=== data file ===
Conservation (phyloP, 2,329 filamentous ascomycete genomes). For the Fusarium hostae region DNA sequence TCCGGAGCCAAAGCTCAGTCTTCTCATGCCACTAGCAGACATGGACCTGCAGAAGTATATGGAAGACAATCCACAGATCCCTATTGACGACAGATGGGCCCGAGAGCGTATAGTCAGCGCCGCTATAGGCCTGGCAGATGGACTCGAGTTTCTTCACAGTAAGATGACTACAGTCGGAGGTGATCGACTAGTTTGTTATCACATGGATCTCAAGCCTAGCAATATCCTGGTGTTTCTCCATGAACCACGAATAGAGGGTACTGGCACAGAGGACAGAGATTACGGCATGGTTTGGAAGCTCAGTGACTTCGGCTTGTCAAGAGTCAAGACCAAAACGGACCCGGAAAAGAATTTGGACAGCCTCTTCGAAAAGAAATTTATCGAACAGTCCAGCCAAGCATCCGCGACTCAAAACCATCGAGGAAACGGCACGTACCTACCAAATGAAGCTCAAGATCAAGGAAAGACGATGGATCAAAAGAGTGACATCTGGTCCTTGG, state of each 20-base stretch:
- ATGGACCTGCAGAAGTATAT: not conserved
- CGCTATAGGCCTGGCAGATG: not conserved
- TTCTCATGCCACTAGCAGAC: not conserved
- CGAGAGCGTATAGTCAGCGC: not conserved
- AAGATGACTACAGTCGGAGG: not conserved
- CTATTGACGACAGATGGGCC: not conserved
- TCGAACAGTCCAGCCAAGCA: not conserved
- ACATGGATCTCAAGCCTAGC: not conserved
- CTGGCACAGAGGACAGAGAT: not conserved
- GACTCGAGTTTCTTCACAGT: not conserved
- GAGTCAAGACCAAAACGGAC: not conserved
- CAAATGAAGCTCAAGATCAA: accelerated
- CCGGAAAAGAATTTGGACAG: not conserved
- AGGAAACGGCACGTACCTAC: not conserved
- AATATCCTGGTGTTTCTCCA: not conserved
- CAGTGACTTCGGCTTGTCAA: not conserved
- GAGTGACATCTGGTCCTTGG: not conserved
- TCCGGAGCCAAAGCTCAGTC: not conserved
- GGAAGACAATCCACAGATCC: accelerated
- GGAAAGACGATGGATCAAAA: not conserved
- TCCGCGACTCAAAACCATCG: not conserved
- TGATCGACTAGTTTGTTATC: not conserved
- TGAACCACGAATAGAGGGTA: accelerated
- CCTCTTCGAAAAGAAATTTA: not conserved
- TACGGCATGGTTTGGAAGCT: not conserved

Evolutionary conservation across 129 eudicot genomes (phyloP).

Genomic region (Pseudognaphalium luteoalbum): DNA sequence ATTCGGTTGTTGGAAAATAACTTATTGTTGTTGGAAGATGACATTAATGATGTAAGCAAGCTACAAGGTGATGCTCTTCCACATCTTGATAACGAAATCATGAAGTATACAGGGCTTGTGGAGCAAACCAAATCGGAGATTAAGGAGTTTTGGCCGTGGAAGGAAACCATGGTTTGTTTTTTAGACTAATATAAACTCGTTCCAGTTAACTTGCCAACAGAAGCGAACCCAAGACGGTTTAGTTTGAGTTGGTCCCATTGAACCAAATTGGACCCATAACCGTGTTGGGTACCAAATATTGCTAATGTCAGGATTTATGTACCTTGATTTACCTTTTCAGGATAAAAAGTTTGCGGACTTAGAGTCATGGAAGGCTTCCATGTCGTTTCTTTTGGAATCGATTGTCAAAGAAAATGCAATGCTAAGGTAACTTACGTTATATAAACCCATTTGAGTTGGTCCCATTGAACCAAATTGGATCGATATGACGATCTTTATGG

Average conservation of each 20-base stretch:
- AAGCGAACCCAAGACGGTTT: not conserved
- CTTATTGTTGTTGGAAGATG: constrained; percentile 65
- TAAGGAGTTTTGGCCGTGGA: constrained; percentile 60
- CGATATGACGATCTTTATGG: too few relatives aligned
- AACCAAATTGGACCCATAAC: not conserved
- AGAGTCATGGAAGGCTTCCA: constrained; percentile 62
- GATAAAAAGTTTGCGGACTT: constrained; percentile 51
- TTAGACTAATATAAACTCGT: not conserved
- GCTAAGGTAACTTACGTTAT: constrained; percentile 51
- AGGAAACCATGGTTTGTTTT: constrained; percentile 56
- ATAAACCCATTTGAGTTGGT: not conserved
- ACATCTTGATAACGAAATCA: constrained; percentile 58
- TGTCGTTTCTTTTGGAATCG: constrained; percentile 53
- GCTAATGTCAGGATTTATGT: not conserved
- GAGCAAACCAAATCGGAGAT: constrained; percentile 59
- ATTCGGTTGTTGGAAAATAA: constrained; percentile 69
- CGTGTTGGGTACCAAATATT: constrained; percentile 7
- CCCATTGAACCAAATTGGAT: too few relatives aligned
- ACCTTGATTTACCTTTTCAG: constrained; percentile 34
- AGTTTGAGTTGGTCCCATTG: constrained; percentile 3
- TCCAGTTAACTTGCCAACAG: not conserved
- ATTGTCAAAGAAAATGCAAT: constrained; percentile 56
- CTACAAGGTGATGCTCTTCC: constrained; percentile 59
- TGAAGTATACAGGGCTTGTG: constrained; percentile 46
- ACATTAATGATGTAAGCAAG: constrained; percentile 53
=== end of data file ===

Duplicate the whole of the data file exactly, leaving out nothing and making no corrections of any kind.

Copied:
Conservation (phyloP, 2,329 filamentous ascomycete genomes). For the Fusarium hostae region DNA sequence TCCGGAGCCAAAGCTCAGTCTTCTCATGCCACTAGCAGACATGGACCTGCAGAAGTATATGGAAGACAATCCACAGATCCCTATTGACGACAGATGGGCCCGAGAGCGTATAGTCAGCGCCGCTATAGGCCTGGCAGATGGACTCGAGTTTCTTCACAGTAAGATGACTACAGTCGGAGGTGATCGACTAGTTTGTTATCACATGGATCTCAAGCCTAGCAATATCCTGGTGTTTCTCCATGAACCACGAATAGAGGGTACTGGCACAGAGGACAGAGATTACGGCATGGTTTGGAAGCTCAGTGACTTCGGCTTGTCAAGAGTCAAGACCAAAACGGACCCGGAAAAGAATTTGGACAGCCTCTTCGAAAAGAAATTTATCGAACAGTCCAGCCAAGCATCCGCGACTCAAAACCATCGAGGAAACGGCACGTACCTACCAAATGAAGCTCAAGATCAAGGAAAGACGATGGATCAAAAGAGTGACATCTGGTCCTTGG, state of each 20-base stretch:
- ATGGACCTGCAGAAGTATAT: not conserved
- CGCTATAGGCCTGGCAGATG: not conserved
- TTCTCATGCCACTAGCAGAC: not conserved
- CGAGAGCGTATAGTCAGCGC: not conserved
- AAGATGACTACAGTCGGAGG: not conserved
- CTATTGACGACAGATGGGCC: not conserved
- TCGAACAGTCCAGCCAAGCA: not conserved
- ACATGGATCTCAAGCCTAGC: not conserved
- CTGGCACAGAGGACAGAGAT: not conserved
- GACTCGAGTTTCTTCACAGT: not conserved
- GAGTCAAGACCAAAACGGAC: not conserved
- CAAATGAAGCTCAAGATCAA: accelerated
- CCGGAAAAGAATTTGGACAG: not conserved
- AGGAAACGGCACGTACCTAC: not conserved
- AATATCCTGGTGTTTCTCCA: not conserved
- CAGTGACTTCGGCTTGTCAA: not conserved
- GAGTGACATCTGGTCCTTGG: not conserved
- TCCGGAGCCAAAGCTCAGTC: not conserved
- GGAAGACAATCCACAGATCC: accelerated
- GGAAAGACGATGGATCAAAA: not conserved
- TCCGCGACTCAAAACCATCG: not conserved
- TGATCGACTAGTTTGTTATC: not conserved
- TGAACCACGAATAGAGGGTA: accelerated
- CCTCTTCGAAAAGAAATTTA: not conserved
- TACGGCATGGTTTGGAAGCT: not conserved

Evolutionary conservation across 129 eudicot genomes (phyloP).

Genomic region (Pseudognaphalium luteoalbum): DNA sequence ATTCGGTTGTTGGAAAATAACTTATTGTTGTTGGAAGATGACATTAATGATGTAAGCAAGCTACAAGGTGATGCTCTTCCACATCTTGATAACGAAATCATGAAGTATACAGGGCTTGTGGAGCAAACCAAATCGGAGATTAAGGAGTTTTGGCCGTGGAAGGAAACCATGGTTTGTTTTTTAGACTAATATAAACTCGTTCCAGTTAACTTGCCAACAGAAGCGAACCCAAGACGGTTTAGTTTGAGTTGGTCCCATTGAACCAAATTGGACCCATAACCGTGTTGGGTACCAAATATTGCTAATGTCAGGATTTATGTACCTTGATTTACCTTTTCAGGATAAAAAGTTTGCGGACTTAGAGTCATGGAAGGCTTCCATGTCGTTTCTTTTGGAATCGATTGTCAAAGAAAATGCAATGCTAAGGTAACTTACGTTATATAAACCCATTTGAGTTGGTCCCATTGAACCAAATTGGATCGATATGACGATCTTTATGG

Average conservation of each 20-base stretch:
- AAGCGAACCCAAGACGGTTT: not conserved
- CTTATTGTTGTTGGAAGATG: constrained; percentile 65
- TAAGGAGTTTTGGCCGTGGA: constrained; percentile 60
- CGATATGACGATCTTTATGG: too few relatives aligned
- AACCAAATTGGACCCATAAC: not conserved
- AGAGTCATGGAAGGCTTCCA: constrained; percentile 62
- GATAAAAAGTTTGCGGACTT: constrained; percentile 51
- TTAGACTAATATAAACTCGT: not conserved
- GCTAAGGTAACTTACGTTAT: constrained; percentile 51
- AGGAAACCATGGTTTGTTTT: constrained; percentile 56
- ATAAACCCATTTGAGTTGGT: not conserved
- ACATCTTGATAACGAAATCA: constrained; percentile 58
- TGTCGTTTCTTTTGGAATCG: constrained; percentile 53
- GCTAATGTCAGGATTTATGT: not conserved
- GAGCAAACCAAATCGGAGAT: constrained; percentile 59
- ATTCGGTTGTTGGAAAATAA: constrained; percentile 69
- CGTGTTGGGTACCAAATATT: constrained; percentile 7
- CCCATTGAACCAAATTGGAT: too few relatives aligned
- ACCTTGATTTACCTTTTCAG: constrained; percentile 34
- AGTTTGAGTTGGTCCCATTG: constrained; percentile 3
- TCCAGTTAACTTGCCAACAG: not conserved
- ATTGTCAAAGAAAATGCAAT: constrained; percentile 56
- CTACAAGGTGATGCTCTTCC: constrained; percentile 59
- TGAAGTATACAGGGCTTGTG: constrained; percentile 46
- ACATTAATGATGTAAGCAAG: constrained; percentile 53